“College was not easy for me, especially coming out of high school,” says Lindsay.” I was one of those students who struggled. Learning was difficult for me. But then I did my pediatric rotation, and it was like, ‘This is where I was meant to be!’”

She completed her associate’s degree in nursing at St. Mary’s College while working part-time in the school’s infirmary. Then she worked almost five years in pediatric oncology at St. Louis Children’s Hospital. That experience only enhanced her love for working with children.

“Everybody has a gift, an area where they excel,” says Lindsay. “Pediatric palliative care is one of my strengths. I feel that children are very special.”

“Not only do you work with children, but also with their families,” she adds. “Speaking with children on their level, and also talking with their families in a way that is non-threatening. The importance is in making them comfortable and at ease, conveying empathy.”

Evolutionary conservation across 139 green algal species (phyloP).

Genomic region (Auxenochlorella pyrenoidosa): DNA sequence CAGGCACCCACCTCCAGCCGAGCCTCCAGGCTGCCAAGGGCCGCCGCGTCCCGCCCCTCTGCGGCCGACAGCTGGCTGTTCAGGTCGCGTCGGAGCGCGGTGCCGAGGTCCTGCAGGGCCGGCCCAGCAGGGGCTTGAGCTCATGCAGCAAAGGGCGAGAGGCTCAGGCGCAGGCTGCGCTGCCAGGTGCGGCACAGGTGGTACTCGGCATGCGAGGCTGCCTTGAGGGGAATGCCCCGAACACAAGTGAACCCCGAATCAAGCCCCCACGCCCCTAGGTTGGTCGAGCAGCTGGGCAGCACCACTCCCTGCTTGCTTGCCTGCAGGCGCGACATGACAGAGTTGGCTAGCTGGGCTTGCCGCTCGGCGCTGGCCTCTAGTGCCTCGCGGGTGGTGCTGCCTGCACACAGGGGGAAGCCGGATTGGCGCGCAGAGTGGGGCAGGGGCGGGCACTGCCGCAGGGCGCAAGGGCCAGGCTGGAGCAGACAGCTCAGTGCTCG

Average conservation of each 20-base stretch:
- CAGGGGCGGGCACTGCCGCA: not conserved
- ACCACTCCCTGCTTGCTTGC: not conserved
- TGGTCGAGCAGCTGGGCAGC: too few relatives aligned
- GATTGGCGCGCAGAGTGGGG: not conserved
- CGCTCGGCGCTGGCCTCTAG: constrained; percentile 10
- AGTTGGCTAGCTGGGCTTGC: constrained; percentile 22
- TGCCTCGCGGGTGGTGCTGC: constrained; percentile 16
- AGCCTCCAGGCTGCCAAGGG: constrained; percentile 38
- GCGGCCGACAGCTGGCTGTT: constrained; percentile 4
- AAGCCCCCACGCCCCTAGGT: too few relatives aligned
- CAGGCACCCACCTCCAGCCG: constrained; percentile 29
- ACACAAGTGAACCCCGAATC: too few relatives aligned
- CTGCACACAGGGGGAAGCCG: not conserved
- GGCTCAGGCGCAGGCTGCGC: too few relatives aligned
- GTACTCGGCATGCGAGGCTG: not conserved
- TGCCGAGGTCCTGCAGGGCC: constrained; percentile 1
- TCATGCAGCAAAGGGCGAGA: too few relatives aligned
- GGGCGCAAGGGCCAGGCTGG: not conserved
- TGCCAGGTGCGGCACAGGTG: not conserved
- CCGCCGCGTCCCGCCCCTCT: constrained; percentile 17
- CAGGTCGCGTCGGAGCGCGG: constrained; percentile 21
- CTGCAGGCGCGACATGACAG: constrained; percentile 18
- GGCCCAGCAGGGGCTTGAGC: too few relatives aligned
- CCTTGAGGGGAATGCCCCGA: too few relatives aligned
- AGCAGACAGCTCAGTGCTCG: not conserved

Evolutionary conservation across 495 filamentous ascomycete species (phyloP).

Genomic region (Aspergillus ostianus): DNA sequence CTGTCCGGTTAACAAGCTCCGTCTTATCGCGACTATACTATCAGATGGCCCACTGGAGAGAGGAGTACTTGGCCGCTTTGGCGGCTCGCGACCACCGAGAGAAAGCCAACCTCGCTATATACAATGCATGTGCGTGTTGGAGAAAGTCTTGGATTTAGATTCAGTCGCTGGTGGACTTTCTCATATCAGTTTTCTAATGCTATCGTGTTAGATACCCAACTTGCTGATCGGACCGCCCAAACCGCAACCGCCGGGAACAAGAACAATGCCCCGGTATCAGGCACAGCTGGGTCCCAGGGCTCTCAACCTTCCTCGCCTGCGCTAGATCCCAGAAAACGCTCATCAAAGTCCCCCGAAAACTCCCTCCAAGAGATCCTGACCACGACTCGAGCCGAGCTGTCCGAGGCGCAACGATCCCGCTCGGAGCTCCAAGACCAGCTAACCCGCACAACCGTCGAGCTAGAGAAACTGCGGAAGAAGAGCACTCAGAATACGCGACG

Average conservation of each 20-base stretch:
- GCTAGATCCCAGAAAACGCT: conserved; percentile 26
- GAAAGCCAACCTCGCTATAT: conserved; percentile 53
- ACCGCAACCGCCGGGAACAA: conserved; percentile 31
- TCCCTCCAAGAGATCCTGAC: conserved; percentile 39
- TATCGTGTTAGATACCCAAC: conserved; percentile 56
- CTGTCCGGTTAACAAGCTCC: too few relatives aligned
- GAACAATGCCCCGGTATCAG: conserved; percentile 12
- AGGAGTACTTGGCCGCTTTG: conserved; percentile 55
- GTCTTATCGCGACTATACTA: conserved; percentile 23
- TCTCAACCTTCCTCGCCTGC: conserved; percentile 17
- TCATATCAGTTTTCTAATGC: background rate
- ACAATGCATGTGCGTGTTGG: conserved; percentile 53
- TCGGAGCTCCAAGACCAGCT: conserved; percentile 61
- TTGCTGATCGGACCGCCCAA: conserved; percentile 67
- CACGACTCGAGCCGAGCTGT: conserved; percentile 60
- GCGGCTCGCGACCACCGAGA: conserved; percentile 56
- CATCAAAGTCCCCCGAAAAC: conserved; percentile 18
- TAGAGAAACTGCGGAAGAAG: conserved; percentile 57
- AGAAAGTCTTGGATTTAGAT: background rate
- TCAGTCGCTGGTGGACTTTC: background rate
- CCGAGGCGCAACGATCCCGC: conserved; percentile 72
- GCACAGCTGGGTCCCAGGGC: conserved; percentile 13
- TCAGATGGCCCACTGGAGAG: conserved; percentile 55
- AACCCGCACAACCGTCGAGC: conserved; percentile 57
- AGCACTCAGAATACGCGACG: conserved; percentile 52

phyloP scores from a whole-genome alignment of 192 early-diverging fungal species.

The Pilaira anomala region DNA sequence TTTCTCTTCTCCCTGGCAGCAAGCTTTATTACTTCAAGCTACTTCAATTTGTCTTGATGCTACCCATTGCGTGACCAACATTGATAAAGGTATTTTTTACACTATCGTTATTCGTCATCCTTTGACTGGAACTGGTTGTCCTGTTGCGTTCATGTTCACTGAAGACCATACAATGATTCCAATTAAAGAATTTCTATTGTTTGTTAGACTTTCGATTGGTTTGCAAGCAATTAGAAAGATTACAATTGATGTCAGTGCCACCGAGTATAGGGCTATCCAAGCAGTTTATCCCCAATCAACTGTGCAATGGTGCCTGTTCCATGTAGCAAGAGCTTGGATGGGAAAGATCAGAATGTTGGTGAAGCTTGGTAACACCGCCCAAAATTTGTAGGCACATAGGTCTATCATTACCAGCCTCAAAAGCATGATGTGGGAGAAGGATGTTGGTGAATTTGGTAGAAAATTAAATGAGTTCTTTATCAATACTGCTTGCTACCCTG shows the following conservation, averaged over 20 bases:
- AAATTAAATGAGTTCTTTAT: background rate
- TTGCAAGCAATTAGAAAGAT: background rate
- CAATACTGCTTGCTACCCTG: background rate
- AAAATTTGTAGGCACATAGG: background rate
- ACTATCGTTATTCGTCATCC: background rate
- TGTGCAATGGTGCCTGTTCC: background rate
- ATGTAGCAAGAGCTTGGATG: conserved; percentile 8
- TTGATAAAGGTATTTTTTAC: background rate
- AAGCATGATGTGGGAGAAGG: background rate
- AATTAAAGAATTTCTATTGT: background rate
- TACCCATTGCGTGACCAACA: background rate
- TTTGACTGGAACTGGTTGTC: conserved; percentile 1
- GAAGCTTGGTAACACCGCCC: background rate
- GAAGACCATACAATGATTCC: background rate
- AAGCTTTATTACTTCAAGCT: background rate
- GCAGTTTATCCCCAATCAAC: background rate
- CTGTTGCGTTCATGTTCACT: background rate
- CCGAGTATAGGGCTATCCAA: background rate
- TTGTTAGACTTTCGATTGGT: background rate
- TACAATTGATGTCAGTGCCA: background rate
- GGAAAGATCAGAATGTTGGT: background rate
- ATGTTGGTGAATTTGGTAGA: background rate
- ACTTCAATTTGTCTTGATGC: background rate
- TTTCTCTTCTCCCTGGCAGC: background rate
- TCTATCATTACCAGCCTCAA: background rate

While working in Austin she also started her own pediatric home care business, which she no longer owns but is still in operation.

Being a teacher and administrator have not diminished her involvement in pediatrics. In late July she travels to Dublin, Ireland, to make a presentation to the International Nursing Conference, and earlier this summer she spoke on palliative pediatrics at Flagstaff Medical Center on palliative care in pediatrics.

In addition to earlier articles on the subject, she is writing one, “The Unexpected Death of a Child and the Experience of Emergency Room Personnel” for the Journal of Emergency Nursing, and another, “Dying at Home—What One Family Taught Me,” for APHON Counts.

Lindsay holds a Ph.D. from the University of Texas Medical Branch at Galveston and a master’s degree in nursing from Vanderbilt University.

While at Schreiner, she would like to share her experiences and research with the nursing staffs at Hill Country hospitals. “One of my goals is to offer pediatric in-service to area hospitals, especially for emergency care staff. The information can be very useful to nurses working with children coming into emergency rooms.”